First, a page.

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The Scientific World Journal

Volume 2014 (2014), Article ID 365974, 2 pages

http://dx.doi.org/10.1155/2014/365974
Editorial

Novel Therapeutic Targets in Metabolic Disorders: From the Bench to the Bedside

1Department of Translational Medical Sciences, University of Naples Federico II, 80131 Naples, Italy

2IRCCS, SDN Foundation, Via Emanuele Gianturco 113, 80143 Napoli, Italy

3Department of Medicine and Surgery, University of Salerno, 84084 Salerno, Italy

4IRCCS “Multimedica”, Sesto San Giovanni, 20099 Milano, Italy

5Department of Pharmaceutical Science, University of Salerno, Fisciano, 84084 Salerno, Italy

6James Graham Brown Cancer Center and Owensboro Cancer Research Program, University of Louisville, Owensboro, KY 42303, USA

7Department of Pharmacology and Toxicology, University of Louisville, Louisville, KY 40202, USA

Received 27 April 2014; Accepted 27 April 2014; Published 13 May 2014

Copyright © 2014 Maddalena Illario et al. This is an open access article distributed under the Creative Commons Attribution License, which permits unrestricted use, distribution, and reproduction in any medium, provided the original work is properly cited.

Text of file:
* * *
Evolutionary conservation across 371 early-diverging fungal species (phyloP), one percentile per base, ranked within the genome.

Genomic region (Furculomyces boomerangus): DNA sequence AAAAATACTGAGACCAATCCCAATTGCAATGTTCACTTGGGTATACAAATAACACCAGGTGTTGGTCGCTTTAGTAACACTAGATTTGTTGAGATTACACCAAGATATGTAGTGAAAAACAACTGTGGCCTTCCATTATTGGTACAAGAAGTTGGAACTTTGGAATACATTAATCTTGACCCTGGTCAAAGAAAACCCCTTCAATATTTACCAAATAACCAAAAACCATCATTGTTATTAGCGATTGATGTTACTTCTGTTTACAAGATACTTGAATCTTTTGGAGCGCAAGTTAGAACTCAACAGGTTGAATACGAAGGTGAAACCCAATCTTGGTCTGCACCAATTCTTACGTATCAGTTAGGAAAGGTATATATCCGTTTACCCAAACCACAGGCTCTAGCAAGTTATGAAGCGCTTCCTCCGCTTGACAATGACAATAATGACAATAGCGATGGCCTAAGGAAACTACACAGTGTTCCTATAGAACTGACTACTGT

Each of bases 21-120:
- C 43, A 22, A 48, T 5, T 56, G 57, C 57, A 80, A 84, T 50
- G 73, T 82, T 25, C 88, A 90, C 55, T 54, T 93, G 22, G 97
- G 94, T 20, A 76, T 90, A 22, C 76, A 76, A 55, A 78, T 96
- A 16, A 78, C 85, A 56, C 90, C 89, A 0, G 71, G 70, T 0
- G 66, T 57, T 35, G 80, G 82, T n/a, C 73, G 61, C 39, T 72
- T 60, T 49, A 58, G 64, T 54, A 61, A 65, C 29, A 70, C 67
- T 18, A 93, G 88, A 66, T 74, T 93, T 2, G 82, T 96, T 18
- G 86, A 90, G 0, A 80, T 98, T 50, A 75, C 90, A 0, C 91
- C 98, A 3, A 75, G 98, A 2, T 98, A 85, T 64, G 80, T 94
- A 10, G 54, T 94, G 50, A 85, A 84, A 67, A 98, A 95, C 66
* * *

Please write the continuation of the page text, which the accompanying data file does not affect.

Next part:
The aim of this special issue is to explore innovative approaches to bridge laboratory investigation and clinical research in endocrine-metabolic disorders. “From bench to bedside” refers to the concept of “translational medical research”: within public health, translational medicine is indeed focused on ensuring that proven strategies for disease treatment and prevention are actually implemented within the community. Translational research also concerns how the process of transfer of innovations to daily use can be more effective and can speed up the impact of discoveries in the lives of patients. Another goal of this special issue was to encourage the multidisciplinarity efforts in health research: integration of evidence and knowledge from multiple sources and backgrounds enhances our understanding of health processes and carries the potential to generate breakthrough innovations to improve human health in the future.

It is an honor to invite you to enjoy reading this special issue.

One article was “Possible potentiation by certain antioxidants of the anti-inflammatory effects of diclofenac in rats,” where authors investigated the potential beneficial impact of the addition of antioxidant supplements to diclofenac regimen in a model of carrageenan-induced paw. In conclusion the combination of diclofenac and any of the anti-inflammatory agents tested appears to preserve the immunomodulating effect of the antioxidant alone. Thus, the authors conclude that the addition of antioxidants to any treatment regimen using this particular drug could have potential beneficial effects for the patients, albeit it does not build upon the effects from the diclofenac per se.